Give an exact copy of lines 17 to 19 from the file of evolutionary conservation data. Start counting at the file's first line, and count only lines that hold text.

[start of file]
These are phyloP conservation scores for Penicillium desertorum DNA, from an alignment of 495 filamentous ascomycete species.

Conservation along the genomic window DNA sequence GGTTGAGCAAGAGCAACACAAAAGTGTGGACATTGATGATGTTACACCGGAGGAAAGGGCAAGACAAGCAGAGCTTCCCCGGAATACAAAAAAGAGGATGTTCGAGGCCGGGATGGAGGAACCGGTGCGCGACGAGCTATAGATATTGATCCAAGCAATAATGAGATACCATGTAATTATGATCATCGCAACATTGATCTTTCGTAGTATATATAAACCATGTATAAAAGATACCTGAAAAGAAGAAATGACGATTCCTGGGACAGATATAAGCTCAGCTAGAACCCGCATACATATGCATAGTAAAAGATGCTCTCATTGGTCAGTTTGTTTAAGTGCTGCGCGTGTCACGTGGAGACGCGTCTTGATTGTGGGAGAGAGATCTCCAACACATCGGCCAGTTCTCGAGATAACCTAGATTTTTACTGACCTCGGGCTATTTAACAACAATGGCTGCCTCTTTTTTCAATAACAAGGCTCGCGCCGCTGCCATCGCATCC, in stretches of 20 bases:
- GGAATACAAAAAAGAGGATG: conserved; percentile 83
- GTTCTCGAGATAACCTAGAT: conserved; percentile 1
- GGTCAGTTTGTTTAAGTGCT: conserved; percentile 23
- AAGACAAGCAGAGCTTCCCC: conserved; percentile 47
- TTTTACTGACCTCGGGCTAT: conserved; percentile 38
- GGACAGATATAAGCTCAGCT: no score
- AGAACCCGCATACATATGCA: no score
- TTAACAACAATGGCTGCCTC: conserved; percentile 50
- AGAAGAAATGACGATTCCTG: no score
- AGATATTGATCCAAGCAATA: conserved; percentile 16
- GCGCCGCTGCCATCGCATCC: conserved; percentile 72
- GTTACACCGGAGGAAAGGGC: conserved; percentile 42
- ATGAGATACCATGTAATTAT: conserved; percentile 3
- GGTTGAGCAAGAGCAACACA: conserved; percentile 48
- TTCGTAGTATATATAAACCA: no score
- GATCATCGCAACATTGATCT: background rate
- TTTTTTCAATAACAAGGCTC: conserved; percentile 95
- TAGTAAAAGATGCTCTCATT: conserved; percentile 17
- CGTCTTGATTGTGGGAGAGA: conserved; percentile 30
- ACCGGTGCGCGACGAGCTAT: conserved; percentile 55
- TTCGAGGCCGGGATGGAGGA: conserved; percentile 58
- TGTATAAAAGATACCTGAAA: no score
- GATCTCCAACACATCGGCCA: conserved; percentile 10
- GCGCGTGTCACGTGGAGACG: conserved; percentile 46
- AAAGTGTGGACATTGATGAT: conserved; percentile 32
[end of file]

- TTCGTAGTATATATAAACCA: no score
- GATCATCGCAACATTGATCT: background rate
- TTTTTTCAATAACAAGGCTC: conserved; percentile 95